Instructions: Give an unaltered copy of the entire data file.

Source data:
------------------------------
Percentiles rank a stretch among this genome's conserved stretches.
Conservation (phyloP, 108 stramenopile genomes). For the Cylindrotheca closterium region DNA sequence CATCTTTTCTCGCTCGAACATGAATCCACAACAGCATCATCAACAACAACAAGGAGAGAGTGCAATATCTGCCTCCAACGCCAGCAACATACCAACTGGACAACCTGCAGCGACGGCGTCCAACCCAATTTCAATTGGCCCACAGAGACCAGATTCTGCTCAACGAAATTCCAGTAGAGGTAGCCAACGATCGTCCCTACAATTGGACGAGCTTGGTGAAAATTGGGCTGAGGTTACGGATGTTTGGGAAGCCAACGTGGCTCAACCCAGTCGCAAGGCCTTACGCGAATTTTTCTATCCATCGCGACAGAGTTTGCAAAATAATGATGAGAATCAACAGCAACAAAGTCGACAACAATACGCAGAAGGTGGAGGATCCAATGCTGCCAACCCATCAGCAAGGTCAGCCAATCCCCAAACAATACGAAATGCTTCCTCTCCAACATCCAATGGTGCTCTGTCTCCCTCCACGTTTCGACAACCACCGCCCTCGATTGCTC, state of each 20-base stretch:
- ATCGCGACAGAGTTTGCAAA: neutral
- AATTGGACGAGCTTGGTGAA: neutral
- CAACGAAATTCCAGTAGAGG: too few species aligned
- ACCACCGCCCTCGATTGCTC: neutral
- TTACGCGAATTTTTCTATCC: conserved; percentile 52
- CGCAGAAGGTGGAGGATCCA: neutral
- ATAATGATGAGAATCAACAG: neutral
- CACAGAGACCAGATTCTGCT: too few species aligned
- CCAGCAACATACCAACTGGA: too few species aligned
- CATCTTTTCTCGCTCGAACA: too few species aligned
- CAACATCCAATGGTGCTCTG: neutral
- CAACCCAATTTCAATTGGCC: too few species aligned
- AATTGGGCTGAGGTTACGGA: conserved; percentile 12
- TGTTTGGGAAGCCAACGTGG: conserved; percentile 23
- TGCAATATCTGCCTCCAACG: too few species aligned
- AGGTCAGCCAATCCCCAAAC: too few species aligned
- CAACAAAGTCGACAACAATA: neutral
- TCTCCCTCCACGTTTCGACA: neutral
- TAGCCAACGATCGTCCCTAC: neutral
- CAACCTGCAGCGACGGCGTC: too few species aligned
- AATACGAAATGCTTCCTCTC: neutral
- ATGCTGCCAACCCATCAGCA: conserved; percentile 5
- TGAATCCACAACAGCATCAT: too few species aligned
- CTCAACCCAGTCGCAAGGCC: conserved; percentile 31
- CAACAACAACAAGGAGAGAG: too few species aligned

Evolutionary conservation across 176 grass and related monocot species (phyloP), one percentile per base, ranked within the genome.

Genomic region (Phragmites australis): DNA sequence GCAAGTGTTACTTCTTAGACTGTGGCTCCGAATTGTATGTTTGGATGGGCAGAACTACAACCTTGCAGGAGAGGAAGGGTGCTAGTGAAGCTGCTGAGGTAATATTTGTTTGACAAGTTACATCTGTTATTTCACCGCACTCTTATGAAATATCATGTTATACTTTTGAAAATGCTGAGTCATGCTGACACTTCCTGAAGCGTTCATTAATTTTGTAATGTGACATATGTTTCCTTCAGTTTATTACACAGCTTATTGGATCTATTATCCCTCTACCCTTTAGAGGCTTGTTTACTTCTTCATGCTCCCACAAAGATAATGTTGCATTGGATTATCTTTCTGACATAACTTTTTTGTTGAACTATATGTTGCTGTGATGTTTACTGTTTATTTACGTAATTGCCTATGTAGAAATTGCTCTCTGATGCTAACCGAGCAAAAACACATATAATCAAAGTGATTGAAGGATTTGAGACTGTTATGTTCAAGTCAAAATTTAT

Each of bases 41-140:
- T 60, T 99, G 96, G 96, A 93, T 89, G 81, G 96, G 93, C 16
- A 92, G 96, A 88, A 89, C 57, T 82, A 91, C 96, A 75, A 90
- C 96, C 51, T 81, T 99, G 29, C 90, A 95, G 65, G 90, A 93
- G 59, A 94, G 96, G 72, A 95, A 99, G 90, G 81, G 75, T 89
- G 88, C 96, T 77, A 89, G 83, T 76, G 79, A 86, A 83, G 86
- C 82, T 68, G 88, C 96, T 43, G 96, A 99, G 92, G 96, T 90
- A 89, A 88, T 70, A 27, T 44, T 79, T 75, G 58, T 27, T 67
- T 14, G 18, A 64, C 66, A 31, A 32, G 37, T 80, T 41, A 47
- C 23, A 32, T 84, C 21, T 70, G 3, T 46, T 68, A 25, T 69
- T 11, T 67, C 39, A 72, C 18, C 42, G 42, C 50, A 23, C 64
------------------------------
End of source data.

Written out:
Percentiles rank a stretch among this genome's conserved stretches.
Conservation (phyloP, 108 stramenopile genomes). For the Cylindrotheca closterium region DNA sequence CATCTTTTCTCGCTCGAACATGAATCCACAACAGCATCATCAACAACAACAAGGAGAGAGTGCAATATCTGCCTCCAACGCCAGCAACATACCAACTGGACAACCTGCAGCGACGGCGTCCAACCCAATTTCAATTGGCCCACAGAGACCAGATTCTGCTCAACGAAATTCCAGTAGAGGTAGCCAACGATCGTCCCTACAATTGGACGAGCTTGGTGAAAATTGGGCTGAGGTTACGGATGTTTGGGAAGCCAACGTGGCTCAACCCAGTCGCAAGGCCTTACGCGAATTTTTCTATCCATCGCGACAGAGTTTGCAAAATAATGATGAGAATCAACAGCAACAAAGTCGACAACAATACGCAGAAGGTGGAGGATCCAATGCTGCCAACCCATCAGCAAGGTCAGCCAATCCCCAAACAATACGAAATGCTTCCTCTCCAACATCCAATGGTGCTCTGTCTCCCTCCACGTTTCGACAACCACCGCCCTCGATTGCTC, state of each 20-base stretch:
- ATCGCGACAGAGTTTGCAAA: neutral
- AATTGGACGAGCTTGGTGAA: neutral
- CAACGAAATTCCAGTAGAGG: too few species aligned
- ACCACCGCCCTCGATTGCTC: neutral
- TTACGCGAATTTTTCTATCC: conserved; percentile 52
- CGCAGAAGGTGGAGGATCCA: neutral
- ATAATGATGAGAATCAACAG: neutral
- CACAGAGACCAGATTCTGCT: too few species aligned
- CCAGCAACATACCAACTGGA: too few species aligned
- CATCTTTTCTCGCTCGAACA: too few species aligned
- CAACATCCAATGGTGCTCTG: neutral
- CAACCCAATTTCAATTGGCC: too few species aligned
- AATTGGGCTGAGGTTACGGA: conserved; percentile 12
- TGTTTGGGAAGCCAACGTGG: conserved; percentile 23
- TGCAATATCTGCCTCCAACG: too few species aligned
- AGGTCAGCCAATCCCCAAAC: too few species aligned
- CAACAAAGTCGACAACAATA: neutral
- TCTCCCTCCACGTTTCGACA: neutral
- TAGCCAACGATCGTCCCTAC: neutral
- CAACCTGCAGCGACGGCGTC: too few species aligned
- AATACGAAATGCTTCCTCTC: neutral
- ATGCTGCCAACCCATCAGCA: conserved; percentile 5
- TGAATCCACAACAGCATCAT: too few species aligned
- CTCAACCCAGTCGCAAGGCC: conserved; percentile 31
- CAACAACAACAAGGAGAGAG: too few species aligned

Evolutionary conservation across 176 grass and related monocot species (phyloP), one percentile per base, ranked within the genome.

Genomic region (Phragmites australis): DNA sequence GCAAGTGTTACTTCTTAGACTGTGGCTCCGAATTGTATGTTTGGATGGGCAGAACTACAACCTTGCAGGAGAGGAAGGGTGCTAGTGAAGCTGCTGAGGTAATATTTGTTTGACAAGTTACATCTGTTATTTCACCGCACTCTTATGAAATATCATGTTATACTTTTGAAAATGCTGAGTCATGCTGACACTTCCTGAAGCGTTCATTAATTTTGTAATGTGACATATGTTTCCTTCAGTTTATTACACAGCTTATTGGATCTATTATCCCTCTACCCTTTAGAGGCTTGTTTACTTCTTCATGCTCCCACAAAGATAATGTTGCATTGGATTATCTTTCTGACATAACTTTTTTGTTGAACTATATGTTGCTGTGATGTTTACTGTTTATTTACGTAATTGCCTATGTAGAAATTGCTCTCTGATGCTAACCGAGCAAAAACACATATAATCAAAGTGATTGAAGGATTTGAGACTGTTATGTTCAAGTCAAAATTTAT

Each of bases 41-140:
- T 60, T 99, G 96, G 96, A 93, T 89, G 81, G 96, G 93, C 16
- A 92, G 96, A 88, A 89, C 57, T 82, A 91, C 96, A 75, A 90
- C 96, C 51, T 81, T 99, G 29, C 90, A 95, G 65, G 90, A 93
- G 59, A 94, G 96, G 72, A 95, A 99, G 90, G 81, G 75, T 89
- G 88, C 96, T 77, A 89, G 83, T 76, G 79, A 86, A 83, G 86
- C 82, T 68, G 88, C 96, T 43, G 96, A 99, G 92, G 96, T 90
- A 89, A 88, T 70, A 27, T 44, T 79, T 75, G 58, T 27, T 67
- T 14, G 18, A 64, C 66, A 31, A 32, G 37, T 80, T 41, A 47
- C 23, A 32, T 84, C 21, T 70, G 3, T 46, T 68, A 25, T 69
- T 11, T 67, C 39, A 72, C 18, C 42, G 42, C 50, A 23, C 64